However, ignorance can lead to people having a natural distrust of something that’s different from their reality. People feel unable to relate to the principles and concepts of modern architecture, and so the common response is to reject it.

Economics Limitations

Unsurprisingly, the cost of modern architecture is often much higher than traditional architecture due to the materials and techniques used. This places modern architecture out of reach for many architects and developers, especially during times of financial hardship or market uncertainties.
Also, due to the economic limitations many people simply cannot afford to renovate a modern-style building, hence preferring to stay with what’s familiar and tangible. Lack of funds can also push the developer or property owner to go in a direction they prefer, and modern architecture may not fit in with the budget.

Environmental Factors

Many people also point out that modern architecture often conflicts with current environmental conditions and contexts. Renowned architect Ludwig Mies Van Der Rohe proclaimed the necessity for architecture to fit comfortably with its environment , and it’s true that modern might look out of place in certain natural settings.
Such architecture is often considered too artificial and out of balance with its environment — a modern home on quiet cobblestone street could appear to be a foreign object, as if it’s been unexpectedly teleported there.

Religious Stigmas

Some people also think that modern architecture disrupts the spiritual connection between humans and the divine. People have often looked to the skyline for guidance and spiritual connection, but modern architecture often fails to deliver this.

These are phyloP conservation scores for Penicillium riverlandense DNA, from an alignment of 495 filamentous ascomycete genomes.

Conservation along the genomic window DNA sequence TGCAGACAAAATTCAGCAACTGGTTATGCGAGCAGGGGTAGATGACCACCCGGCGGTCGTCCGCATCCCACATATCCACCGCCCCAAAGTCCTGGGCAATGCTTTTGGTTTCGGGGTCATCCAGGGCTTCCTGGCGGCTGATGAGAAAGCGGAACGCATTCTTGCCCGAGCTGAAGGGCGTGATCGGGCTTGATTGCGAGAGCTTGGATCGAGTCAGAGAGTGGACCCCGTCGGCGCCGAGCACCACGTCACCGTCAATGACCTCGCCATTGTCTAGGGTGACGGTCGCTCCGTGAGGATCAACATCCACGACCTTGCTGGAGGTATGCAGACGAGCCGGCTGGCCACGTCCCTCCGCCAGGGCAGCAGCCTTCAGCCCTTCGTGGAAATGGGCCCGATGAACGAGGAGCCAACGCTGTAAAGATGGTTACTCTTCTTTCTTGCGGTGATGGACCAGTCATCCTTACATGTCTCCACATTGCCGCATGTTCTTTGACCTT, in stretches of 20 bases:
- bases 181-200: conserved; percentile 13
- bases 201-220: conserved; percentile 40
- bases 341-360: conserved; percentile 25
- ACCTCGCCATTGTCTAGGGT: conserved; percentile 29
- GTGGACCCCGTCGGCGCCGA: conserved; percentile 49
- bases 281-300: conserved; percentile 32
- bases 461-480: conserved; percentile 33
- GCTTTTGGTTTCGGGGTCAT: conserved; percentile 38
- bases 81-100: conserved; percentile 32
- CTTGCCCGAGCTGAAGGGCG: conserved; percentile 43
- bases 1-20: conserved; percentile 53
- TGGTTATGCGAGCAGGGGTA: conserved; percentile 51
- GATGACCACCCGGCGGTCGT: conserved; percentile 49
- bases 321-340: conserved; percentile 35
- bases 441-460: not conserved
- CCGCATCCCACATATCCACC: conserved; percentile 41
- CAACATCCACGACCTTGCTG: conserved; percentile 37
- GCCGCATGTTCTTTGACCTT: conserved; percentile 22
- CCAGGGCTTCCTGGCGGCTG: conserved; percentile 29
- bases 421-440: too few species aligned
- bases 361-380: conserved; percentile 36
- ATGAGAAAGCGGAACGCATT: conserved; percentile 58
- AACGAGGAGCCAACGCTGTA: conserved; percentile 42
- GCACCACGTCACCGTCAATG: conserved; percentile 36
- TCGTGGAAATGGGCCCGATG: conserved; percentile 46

People see the dominant building designs of modern architecture as extremely artificial and rigid, which make them look out of place and not in harmony with the world. This connection should not be underestimated; while modern architecture can be praised on paper, many people simply do not feel its spiritual appeal, making them feel excluded and disconnected from the divine.

Controversial Models

Modern architecture often prompts varying opinions, even among experts in the same field. One controversial example is the Capital Gate skyscraper in Abu Dhabi by engineer Maan Al-Omar who became the first Arab engineer to win the title of engineer of the year from the Institution of Structural Engineers. This accordion-shaped modern edifice opened in 2010 and is often viewed as a symbol of progress for the region, although its design is unusual, using quirky angles and reflecting the sky which in some people’s opinion looks unnatural.

Evaluating the Pros and Cons

Whether you love or hate modern architecture, it all depends on your personal preference. Although it often faces criticism, modern architecture also offers interesting alternatives while being a testament to the intelligence and creativity of contemporary architects.